In June 2010, President Obama issued an official memo, "Unleashing the Wireless Broadband Revolution." In it he said:
"This new era in global technology leadership will only happen if there is adequate spectrum available to support the forthcoming myriad of wireless devices, networks, and applications that can drive the new economy. To do so, we can use our American ingenuity to wring abundance from scarcity, by finding ways to use spectrum more efficiently."
In response, science has been pursuing a technology called spectrum sharing, the details of which emerged recently at a meeting of the President's Council of Advisors on Science and Technology (PCAST). A new federal report, to be presented to the president in late June, speculated that the public radio spectrum could be 40,000 times more efficient with the use of new computer technology and a new set of governing rules, that could increase carrying capacity 1000 fold.
At the PCAST meeting, venture capitalist Mark P. Gorenberg forecast that there could be up to 50 billion wireless devices online within eight years. And that may precipitate an even bigger spectrum crisis than the one now under review, because, said Gorenberg, "We're living with spectrum that is of a policy that was really set in motion by technology of 100 years ago...That's led to a fragmentation of the spectrum that has led to inefficiency and artificial scarcity."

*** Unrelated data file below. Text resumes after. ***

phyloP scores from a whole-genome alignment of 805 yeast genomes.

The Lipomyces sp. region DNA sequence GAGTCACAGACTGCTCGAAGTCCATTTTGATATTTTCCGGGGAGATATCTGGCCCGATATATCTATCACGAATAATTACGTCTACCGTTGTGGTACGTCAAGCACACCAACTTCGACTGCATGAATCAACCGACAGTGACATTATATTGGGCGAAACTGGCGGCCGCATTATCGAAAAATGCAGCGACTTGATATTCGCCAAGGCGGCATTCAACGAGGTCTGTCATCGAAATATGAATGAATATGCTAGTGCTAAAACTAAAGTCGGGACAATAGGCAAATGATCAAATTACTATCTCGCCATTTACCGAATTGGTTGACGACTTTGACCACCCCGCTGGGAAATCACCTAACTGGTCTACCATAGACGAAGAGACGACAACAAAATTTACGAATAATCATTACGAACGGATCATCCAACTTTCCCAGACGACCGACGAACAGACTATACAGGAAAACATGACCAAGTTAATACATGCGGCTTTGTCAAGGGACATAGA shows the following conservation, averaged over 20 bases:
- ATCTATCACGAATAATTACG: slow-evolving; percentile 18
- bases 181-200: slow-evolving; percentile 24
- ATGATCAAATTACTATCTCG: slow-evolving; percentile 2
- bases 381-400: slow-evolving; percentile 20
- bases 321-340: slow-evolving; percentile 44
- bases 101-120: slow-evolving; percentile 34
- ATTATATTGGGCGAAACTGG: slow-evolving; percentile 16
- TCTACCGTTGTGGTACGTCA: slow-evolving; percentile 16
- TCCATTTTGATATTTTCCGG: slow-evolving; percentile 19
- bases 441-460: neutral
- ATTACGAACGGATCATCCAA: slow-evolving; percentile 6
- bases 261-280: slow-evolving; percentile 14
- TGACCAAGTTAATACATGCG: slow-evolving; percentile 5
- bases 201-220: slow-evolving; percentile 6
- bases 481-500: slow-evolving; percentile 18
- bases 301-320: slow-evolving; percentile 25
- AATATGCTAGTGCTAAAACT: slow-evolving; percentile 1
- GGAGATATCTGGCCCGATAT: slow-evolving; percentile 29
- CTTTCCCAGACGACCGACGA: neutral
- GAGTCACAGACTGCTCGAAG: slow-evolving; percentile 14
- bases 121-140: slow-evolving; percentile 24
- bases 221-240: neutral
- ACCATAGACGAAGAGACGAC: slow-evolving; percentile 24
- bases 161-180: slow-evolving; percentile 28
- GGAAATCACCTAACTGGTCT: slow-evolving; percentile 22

Gorenberg, managing director of Hummer Winblad Venture Partners, joined with several other members to present the outlines of an upcoming report, "Realizing the Full Potential of Government-Held Spectrum to Spur Economic Growth." calls for a tiered system that uses vastly improved spectrum efficiency. In addition, the plan says that spectrum can be allotted as needed using computerized radio technology, in bursts as short as a few seconds.
But, then plan is likely to raise issues of public access and fairness. According to the plan, "different users would have different priority, possibly based on whether they were a government user, a user who was prepared to pay more for a higher quality-of-service."
While ordinary users would pay the lowest rate, they would also receive the lowest priority. Wrote John Markoff in The New York Times, "Unlike today's unlicensed Wi-Fi spectrum, which can be used freely, the newly available spectrum would require devices 'register' in a database that would then control the terms of their access to the spectrum."
Presidential Memorandum: Unleashing the Wireless Broadband Revolution (White House memo, June 28, 2010)
Obama Advisory Council to Recommend Greater Sharing of Scarce Airwaves (Bloomberg, May 29, 2012)
Presidential Panel Urges More Flexible Use of Spectrum (NY Times, May 25, 2012)